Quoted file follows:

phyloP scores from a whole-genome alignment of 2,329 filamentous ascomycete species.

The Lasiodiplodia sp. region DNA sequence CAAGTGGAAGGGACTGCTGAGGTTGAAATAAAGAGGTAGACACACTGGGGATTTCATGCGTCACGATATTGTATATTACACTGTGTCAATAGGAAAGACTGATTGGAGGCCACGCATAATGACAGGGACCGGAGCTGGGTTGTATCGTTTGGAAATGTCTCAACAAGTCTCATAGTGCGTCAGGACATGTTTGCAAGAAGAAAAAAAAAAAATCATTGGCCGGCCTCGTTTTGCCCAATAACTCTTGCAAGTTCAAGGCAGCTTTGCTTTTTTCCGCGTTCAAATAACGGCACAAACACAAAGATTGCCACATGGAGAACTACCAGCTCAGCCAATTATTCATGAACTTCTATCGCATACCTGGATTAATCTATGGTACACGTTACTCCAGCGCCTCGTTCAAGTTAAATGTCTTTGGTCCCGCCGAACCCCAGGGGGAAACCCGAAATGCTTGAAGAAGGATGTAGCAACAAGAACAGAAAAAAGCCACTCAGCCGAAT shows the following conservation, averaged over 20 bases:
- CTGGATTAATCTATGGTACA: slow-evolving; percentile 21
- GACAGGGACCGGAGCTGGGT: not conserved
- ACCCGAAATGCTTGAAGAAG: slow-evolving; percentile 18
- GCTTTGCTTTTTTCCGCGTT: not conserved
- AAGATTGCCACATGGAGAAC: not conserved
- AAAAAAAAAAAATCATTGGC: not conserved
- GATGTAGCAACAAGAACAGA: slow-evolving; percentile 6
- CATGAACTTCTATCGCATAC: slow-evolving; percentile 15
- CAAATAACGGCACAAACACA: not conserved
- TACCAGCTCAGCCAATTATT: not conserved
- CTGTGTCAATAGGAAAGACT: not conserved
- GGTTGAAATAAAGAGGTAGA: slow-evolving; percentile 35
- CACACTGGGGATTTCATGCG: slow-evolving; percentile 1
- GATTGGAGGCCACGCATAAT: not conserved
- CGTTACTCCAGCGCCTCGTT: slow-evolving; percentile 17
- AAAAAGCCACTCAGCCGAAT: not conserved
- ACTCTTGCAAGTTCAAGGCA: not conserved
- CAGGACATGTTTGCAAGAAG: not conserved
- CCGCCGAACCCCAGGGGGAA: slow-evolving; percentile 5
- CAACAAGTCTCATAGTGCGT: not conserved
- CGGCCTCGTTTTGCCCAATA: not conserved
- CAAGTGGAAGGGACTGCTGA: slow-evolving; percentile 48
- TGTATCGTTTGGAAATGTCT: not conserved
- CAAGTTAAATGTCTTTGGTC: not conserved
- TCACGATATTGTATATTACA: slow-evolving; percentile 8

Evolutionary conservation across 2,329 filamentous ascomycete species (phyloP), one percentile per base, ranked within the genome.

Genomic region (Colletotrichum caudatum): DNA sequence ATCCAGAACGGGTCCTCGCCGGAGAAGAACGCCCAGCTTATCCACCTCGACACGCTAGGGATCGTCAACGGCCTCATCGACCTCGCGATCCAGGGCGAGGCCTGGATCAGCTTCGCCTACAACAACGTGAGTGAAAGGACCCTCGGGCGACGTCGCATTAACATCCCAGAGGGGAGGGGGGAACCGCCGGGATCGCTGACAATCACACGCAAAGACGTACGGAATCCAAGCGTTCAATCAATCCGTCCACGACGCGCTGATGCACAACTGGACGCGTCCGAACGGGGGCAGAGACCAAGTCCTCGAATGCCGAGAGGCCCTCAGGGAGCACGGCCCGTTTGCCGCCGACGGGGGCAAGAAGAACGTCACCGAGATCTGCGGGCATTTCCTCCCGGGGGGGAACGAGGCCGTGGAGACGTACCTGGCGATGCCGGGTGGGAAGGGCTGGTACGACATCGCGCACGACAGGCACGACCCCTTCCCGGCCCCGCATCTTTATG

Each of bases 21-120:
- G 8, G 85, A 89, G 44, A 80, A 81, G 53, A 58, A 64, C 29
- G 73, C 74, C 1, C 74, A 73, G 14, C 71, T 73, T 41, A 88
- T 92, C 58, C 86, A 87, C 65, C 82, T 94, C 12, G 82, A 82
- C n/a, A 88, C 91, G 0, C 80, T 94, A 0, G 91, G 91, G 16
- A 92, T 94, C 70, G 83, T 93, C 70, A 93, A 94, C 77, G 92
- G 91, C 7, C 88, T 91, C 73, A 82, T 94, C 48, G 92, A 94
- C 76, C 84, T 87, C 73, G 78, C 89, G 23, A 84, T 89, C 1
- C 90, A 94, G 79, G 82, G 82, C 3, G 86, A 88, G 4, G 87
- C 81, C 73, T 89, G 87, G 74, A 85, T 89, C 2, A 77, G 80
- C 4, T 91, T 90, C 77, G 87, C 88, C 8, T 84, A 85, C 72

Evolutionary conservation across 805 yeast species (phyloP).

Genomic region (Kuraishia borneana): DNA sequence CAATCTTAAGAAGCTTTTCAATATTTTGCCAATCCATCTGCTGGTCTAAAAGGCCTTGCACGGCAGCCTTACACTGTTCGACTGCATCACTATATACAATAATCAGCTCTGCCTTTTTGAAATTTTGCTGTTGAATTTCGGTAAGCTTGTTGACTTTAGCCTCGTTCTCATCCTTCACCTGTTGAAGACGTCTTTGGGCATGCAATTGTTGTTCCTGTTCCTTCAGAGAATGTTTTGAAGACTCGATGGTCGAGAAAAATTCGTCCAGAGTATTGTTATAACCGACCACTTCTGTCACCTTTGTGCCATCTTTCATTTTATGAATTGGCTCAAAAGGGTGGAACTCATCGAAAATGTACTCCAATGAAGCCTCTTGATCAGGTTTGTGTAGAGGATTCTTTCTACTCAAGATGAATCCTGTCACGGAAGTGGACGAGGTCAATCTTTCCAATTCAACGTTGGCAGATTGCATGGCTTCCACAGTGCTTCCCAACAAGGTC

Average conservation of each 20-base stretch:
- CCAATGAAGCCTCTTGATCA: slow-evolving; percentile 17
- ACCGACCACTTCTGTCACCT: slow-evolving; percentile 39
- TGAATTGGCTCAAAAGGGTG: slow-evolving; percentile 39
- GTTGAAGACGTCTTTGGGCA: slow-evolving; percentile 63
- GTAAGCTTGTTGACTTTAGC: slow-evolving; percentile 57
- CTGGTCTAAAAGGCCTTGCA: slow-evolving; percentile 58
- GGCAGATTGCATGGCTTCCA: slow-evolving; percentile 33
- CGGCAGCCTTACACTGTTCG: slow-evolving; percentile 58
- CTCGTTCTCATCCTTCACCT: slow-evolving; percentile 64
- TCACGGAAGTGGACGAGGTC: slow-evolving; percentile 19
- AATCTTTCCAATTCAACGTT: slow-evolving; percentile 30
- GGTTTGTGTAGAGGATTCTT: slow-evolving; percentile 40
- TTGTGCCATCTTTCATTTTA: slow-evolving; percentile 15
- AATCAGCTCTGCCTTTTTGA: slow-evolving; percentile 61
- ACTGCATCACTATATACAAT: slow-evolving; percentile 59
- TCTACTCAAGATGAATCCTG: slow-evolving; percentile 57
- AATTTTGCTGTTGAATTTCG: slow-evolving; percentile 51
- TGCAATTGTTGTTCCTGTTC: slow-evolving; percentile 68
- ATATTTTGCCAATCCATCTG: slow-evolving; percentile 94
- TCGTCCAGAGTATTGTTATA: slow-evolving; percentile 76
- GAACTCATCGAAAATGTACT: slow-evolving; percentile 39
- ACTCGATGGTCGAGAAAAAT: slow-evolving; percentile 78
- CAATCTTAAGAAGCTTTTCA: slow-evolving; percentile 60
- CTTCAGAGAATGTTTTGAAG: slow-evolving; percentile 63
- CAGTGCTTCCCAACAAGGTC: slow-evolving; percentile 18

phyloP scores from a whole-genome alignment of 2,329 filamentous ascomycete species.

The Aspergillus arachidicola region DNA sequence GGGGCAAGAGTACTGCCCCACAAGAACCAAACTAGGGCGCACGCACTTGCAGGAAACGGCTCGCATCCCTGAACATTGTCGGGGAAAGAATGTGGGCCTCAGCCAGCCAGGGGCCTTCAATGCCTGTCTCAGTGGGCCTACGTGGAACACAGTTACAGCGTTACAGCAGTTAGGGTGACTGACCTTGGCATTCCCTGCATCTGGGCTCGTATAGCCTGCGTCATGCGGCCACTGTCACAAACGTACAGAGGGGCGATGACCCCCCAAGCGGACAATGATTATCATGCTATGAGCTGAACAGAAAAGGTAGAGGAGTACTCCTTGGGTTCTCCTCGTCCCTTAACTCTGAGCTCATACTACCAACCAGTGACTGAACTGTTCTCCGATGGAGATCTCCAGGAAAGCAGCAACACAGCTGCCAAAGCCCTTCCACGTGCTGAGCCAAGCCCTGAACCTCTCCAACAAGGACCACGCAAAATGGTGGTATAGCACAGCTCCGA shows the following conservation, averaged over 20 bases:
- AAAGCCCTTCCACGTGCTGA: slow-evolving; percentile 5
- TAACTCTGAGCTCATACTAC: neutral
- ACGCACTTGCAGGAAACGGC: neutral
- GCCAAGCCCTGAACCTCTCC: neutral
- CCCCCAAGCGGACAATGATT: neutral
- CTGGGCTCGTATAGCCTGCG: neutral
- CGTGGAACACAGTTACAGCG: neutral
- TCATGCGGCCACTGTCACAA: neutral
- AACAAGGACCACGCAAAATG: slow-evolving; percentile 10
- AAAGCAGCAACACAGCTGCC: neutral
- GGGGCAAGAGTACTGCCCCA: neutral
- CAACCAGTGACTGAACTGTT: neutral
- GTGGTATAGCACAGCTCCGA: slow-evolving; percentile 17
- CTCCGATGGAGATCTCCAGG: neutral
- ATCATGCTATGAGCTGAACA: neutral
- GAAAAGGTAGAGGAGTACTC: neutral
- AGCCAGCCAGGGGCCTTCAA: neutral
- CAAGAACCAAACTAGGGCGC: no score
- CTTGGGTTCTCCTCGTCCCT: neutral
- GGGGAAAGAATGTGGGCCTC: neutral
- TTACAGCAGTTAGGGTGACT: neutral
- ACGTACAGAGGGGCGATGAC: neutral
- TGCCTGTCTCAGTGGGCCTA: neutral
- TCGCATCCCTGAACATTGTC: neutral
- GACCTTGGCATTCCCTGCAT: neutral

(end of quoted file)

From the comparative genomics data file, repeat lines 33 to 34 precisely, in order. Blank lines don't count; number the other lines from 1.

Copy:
- T 92, C 58, C 86, A 87, C 65, C 82, T 94, C 12, G 82, A 82
- C n/a, A 88, C 91, G 0, C 80, T 94, A 0, G 91, G 91, G 16